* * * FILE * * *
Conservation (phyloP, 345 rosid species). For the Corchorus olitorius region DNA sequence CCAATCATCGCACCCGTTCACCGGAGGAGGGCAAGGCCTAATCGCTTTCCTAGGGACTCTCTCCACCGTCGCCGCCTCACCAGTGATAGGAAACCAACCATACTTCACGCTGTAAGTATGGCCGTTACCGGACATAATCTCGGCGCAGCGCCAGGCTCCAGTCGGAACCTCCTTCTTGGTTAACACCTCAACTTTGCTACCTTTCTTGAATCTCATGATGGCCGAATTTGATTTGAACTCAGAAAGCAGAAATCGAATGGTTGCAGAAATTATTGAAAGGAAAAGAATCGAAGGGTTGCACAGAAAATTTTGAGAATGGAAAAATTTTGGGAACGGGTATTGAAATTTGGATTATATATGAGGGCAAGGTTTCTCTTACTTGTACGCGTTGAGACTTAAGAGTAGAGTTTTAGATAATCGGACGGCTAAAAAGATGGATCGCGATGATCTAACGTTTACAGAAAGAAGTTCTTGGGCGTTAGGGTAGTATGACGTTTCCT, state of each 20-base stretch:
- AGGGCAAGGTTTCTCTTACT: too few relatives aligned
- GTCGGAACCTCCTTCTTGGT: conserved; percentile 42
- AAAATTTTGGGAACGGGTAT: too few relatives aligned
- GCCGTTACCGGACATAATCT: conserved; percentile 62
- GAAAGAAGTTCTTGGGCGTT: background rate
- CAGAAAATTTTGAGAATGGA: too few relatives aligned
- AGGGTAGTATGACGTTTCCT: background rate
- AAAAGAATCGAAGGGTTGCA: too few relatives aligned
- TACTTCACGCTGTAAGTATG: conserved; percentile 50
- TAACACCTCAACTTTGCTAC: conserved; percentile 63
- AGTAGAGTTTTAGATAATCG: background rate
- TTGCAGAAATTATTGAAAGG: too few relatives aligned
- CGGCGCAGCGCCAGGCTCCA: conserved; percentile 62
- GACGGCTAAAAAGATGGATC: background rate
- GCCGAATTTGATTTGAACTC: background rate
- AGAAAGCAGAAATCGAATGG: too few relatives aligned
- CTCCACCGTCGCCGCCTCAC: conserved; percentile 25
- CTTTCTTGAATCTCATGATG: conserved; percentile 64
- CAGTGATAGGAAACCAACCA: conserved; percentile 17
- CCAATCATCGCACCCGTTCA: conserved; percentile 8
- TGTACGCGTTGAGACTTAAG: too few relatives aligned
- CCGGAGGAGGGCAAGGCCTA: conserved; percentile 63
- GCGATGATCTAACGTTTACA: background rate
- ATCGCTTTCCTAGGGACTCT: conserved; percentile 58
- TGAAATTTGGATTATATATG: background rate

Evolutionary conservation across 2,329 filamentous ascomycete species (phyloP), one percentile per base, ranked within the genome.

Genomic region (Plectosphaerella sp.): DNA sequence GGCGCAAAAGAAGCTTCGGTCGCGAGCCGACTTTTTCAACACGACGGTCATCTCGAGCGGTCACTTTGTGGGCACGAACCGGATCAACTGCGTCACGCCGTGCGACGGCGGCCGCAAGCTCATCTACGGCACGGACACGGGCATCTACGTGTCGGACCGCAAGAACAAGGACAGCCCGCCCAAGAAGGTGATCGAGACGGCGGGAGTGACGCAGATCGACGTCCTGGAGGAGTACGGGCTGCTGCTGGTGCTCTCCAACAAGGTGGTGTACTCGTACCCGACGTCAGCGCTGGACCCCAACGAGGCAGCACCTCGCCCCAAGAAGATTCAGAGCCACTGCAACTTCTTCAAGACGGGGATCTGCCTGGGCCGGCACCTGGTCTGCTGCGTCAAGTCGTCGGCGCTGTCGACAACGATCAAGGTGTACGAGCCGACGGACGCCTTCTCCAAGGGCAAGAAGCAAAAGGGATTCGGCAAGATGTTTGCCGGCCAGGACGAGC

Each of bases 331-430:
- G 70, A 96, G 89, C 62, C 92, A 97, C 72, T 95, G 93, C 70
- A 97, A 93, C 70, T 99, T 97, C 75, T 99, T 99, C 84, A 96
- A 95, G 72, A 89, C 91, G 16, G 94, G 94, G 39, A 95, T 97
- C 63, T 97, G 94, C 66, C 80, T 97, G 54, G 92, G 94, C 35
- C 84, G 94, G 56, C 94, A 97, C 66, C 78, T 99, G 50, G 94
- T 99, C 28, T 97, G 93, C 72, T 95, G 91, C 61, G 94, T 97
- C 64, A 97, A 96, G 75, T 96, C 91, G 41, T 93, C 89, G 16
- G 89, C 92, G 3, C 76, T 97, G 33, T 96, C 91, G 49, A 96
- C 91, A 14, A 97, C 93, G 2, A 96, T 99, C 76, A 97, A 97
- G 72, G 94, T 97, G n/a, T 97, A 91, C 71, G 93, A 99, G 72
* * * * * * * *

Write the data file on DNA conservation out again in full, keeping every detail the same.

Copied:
Conservation (phyloP, 345 rosid species). For the Corchorus olitorius region DNA sequence CCAATCATCGCACCCGTTCACCGGAGGAGGGCAAGGCCTAATCGCTTTCCTAGGGACTCTCTCCACCGTCGCCGCCTCACCAGTGATAGGAAACCAACCATACTTCACGCTGTAAGTATGGCCGTTACCGGACATAATCTCGGCGCAGCGCCAGGCTCCAGTCGGAACCTCCTTCTTGGTTAACACCTCAACTTTGCTACCTTTCTTGAATCTCATGATGGCCGAATTTGATTTGAACTCAGAAAGCAGAAATCGAATGGTTGCAGAAATTATTGAAAGGAAAAGAATCGAAGGGTTGCACAGAAAATTTTGAGAATGGAAAAATTTTGGGAACGGGTATTGAAATTTGGATTATATATGAGGGCAAGGTTTCTCTTACTTGTACGCGTTGAGACTTAAGAGTAGAGTTTTAGATAATCGGACGGCTAAAAAGATGGATCGCGATGATCTAACGTTTACAGAAAGAAGTTCTTGGGCGTTAGGGTAGTATGACGTTTCCT, state of each 20-base stretch:
- AGGGCAAGGTTTCTCTTACT: too few relatives aligned
- GTCGGAACCTCCTTCTTGGT: conserved; percentile 42
- AAAATTTTGGGAACGGGTAT: too few relatives aligned
- GCCGTTACCGGACATAATCT: conserved; percentile 62
- GAAAGAAGTTCTTGGGCGTT: background rate
- CAGAAAATTTTGAGAATGGA: too few relatives aligned
- AGGGTAGTATGACGTTTCCT: background rate
- AAAAGAATCGAAGGGTTGCA: too few relatives aligned
- TACTTCACGCTGTAAGTATG: conserved; percentile 50
- TAACACCTCAACTTTGCTAC: conserved; percentile 63
- AGTAGAGTTTTAGATAATCG: background rate
- TTGCAGAAATTATTGAAAGG: too few relatives aligned
- CGGCGCAGCGCCAGGCTCCA: conserved; percentile 62
- GACGGCTAAAAAGATGGATC: background rate
- GCCGAATTTGATTTGAACTC: background rate
- AGAAAGCAGAAATCGAATGG: too few relatives aligned
- CTCCACCGTCGCCGCCTCAC: conserved; percentile 25
- CTTTCTTGAATCTCATGATG: conserved; percentile 64
- CAGTGATAGGAAACCAACCA: conserved; percentile 17
- CCAATCATCGCACCCGTTCA: conserved; percentile 8
- TGTACGCGTTGAGACTTAAG: too few relatives aligned
- CCGGAGGAGGGCAAGGCCTA: conserved; percentile 63
- GCGATGATCTAACGTTTACA: background rate
- ATCGCTTTCCTAGGGACTCT: conserved; percentile 58
- TGAAATTTGGATTATATATG: background rate

Evolutionary conservation across 2,329 filamentous ascomycete species (phyloP), one percentile per base, ranked within the genome.

Genomic region (Plectosphaerella sp.): DNA sequence GGCGCAAAAGAAGCTTCGGTCGCGAGCCGACTTTTTCAACACGACGGTCATCTCGAGCGGTCACTTTGTGGGCACGAACCGGATCAACTGCGTCACGCCGTGCGACGGCGGCCGCAAGCTCATCTACGGCACGGACACGGGCATCTACGTGTCGGACCGCAAGAACAAGGACAGCCCGCCCAAGAAGGTGATCGAGACGGCGGGAGTGACGCAGATCGACGTCCTGGAGGAGTACGGGCTGCTGCTGGTGCTCTCCAACAAGGTGGTGTACTCGTACCCGACGTCAGCGCTGGACCCCAACGAGGCAGCACCTCGCCCCAAGAAGATTCAGAGCCACTGCAACTTCTTCAAGACGGGGATCTGCCTGGGCCGGCACCTGGTCTGCTGCGTCAAGTCGTCGGCGCTGTCGACAACGATCAAGGTGTACGAGCCGACGGACGCCTTCTCCAAGGGCAAGAAGCAAAAGGGATTCGGCAAGATGTTTGCCGGCCAGGACGAGC

Each of bases 331-430:
- G 70, A 96, G 89, C 62, C 92, A 97, C 72, T 95, G 93, C 70
- A 97, A 93, C 70, T 99, T 97, C 75, T 99, T 99, C 84, A 96
- A 95, G 72, A 89, C 91, G 16, G 94, G 94, G 39, A 95, T 97
- C 63, T 97, G 94, C 66, C 80, T 97, G 54, G 92, G 94, C 35
- C 84, G 94, G 56, C 94, A 97, C 66, C 78, T 99, G 50, G 94
- T 99, C 28, T 97, G 93, C 72, T 95, G 91, C 61, G 94, T 97
- C 64, A 97, A 96, G 75, T 96, C 91, G 41, T 93, C 89, G 16
- G 89, C 92, G 3, C 76, T 97, G 33, T 96, C 91, G 49, A 96
- C 91, A 14, A 97, C 93, G 2, A 96, T 99, C 76, A 97, A 97
- G 72, G 94, T 97, G n/a, T 97, A 91, C 71, G 93, A 99, G 72